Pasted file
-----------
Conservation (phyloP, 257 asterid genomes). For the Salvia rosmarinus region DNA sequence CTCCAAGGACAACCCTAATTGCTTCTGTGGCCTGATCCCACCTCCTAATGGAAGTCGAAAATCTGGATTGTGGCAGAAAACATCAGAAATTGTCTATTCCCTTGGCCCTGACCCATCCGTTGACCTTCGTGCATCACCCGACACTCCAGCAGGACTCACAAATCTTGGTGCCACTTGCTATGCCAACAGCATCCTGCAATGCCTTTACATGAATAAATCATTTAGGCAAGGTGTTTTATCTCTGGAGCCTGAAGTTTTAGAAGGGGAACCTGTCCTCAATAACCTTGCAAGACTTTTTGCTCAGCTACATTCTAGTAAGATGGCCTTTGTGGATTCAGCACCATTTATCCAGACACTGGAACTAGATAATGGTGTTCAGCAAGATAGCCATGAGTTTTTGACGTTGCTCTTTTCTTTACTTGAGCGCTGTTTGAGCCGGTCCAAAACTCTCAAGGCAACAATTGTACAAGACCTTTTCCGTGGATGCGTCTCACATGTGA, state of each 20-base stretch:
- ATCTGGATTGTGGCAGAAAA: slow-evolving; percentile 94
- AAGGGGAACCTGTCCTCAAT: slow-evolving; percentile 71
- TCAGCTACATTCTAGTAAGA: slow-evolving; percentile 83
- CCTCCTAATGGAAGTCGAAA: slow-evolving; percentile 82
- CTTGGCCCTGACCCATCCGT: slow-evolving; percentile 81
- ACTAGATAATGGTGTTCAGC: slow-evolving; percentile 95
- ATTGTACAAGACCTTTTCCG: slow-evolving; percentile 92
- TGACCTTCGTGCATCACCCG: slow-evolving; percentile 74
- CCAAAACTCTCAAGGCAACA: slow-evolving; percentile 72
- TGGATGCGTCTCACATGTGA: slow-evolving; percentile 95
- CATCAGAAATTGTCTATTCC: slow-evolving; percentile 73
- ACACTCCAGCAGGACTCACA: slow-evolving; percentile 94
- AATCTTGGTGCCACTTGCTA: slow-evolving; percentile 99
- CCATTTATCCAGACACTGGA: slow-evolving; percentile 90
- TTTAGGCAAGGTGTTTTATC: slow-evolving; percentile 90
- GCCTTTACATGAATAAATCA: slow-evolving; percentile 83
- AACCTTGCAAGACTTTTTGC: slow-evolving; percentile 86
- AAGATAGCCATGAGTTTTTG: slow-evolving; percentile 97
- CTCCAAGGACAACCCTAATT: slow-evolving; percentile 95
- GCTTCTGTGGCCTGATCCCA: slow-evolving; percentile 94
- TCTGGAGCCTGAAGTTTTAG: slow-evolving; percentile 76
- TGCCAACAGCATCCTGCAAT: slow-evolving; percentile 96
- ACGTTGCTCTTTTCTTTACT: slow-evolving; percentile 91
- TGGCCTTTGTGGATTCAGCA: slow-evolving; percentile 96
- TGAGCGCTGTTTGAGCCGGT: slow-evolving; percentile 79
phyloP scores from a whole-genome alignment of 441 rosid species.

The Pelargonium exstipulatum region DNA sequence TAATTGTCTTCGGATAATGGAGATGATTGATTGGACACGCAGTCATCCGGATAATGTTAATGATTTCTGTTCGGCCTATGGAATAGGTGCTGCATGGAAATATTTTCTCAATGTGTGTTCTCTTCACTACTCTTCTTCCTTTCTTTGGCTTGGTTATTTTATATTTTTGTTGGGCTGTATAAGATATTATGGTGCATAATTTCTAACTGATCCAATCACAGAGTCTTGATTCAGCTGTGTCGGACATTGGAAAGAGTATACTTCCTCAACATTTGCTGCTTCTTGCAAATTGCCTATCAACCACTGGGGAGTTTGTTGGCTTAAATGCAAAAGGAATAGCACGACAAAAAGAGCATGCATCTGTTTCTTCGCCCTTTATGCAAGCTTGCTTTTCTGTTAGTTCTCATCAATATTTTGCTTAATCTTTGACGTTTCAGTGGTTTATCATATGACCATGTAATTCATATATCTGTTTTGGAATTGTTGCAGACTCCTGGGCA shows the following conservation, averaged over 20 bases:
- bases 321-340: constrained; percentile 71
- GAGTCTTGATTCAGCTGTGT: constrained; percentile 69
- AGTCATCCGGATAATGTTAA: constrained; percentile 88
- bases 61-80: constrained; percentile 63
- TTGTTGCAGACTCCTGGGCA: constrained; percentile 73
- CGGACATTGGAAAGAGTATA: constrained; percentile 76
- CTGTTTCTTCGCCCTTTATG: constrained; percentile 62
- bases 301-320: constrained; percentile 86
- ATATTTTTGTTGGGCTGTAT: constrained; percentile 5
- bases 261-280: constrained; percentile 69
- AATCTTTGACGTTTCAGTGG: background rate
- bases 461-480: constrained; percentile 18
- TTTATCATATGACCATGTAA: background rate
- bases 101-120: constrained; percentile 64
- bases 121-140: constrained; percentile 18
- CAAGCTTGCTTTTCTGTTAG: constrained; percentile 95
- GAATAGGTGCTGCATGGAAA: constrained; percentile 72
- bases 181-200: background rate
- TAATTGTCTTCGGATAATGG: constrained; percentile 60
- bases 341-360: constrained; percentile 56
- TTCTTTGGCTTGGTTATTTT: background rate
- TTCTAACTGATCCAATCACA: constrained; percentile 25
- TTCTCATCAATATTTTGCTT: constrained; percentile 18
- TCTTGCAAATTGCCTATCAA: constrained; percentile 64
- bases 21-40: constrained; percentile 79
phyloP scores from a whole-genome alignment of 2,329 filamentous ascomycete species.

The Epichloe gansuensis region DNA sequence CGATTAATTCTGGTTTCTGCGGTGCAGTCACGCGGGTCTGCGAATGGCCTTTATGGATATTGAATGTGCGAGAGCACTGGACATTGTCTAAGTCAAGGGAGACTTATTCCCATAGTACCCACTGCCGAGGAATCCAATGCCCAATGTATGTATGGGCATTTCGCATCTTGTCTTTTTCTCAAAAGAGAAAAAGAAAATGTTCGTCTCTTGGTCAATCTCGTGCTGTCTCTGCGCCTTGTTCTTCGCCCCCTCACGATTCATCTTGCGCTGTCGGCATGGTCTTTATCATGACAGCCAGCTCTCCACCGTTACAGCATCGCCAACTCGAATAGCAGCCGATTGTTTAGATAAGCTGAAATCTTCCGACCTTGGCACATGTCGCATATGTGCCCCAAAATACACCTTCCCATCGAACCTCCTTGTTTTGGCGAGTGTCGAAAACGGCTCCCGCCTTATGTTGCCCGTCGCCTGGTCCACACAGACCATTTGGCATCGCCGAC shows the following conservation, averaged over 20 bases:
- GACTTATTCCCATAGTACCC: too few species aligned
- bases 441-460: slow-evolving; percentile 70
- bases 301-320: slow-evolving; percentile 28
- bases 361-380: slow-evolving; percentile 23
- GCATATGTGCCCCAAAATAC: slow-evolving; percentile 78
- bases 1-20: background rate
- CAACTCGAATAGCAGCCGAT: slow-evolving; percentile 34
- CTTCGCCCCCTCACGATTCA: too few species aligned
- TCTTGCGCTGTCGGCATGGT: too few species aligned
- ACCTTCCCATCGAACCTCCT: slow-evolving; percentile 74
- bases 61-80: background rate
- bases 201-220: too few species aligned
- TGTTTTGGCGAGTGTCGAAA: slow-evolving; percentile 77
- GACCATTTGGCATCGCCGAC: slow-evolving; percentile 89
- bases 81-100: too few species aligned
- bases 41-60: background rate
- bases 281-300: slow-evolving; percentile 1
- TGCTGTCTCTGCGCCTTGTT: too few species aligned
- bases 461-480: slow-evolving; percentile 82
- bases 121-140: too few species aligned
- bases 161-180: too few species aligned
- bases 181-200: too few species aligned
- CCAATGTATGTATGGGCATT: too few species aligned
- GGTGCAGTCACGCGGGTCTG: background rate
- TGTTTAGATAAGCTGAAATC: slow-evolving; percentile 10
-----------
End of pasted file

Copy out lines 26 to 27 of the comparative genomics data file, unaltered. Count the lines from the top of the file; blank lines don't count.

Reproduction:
- TGAGCGCTGTTTGAGCCGGT: slow-evolving; percentile 79
phyloP scores from a whole-genome alignment of 441 rosid species.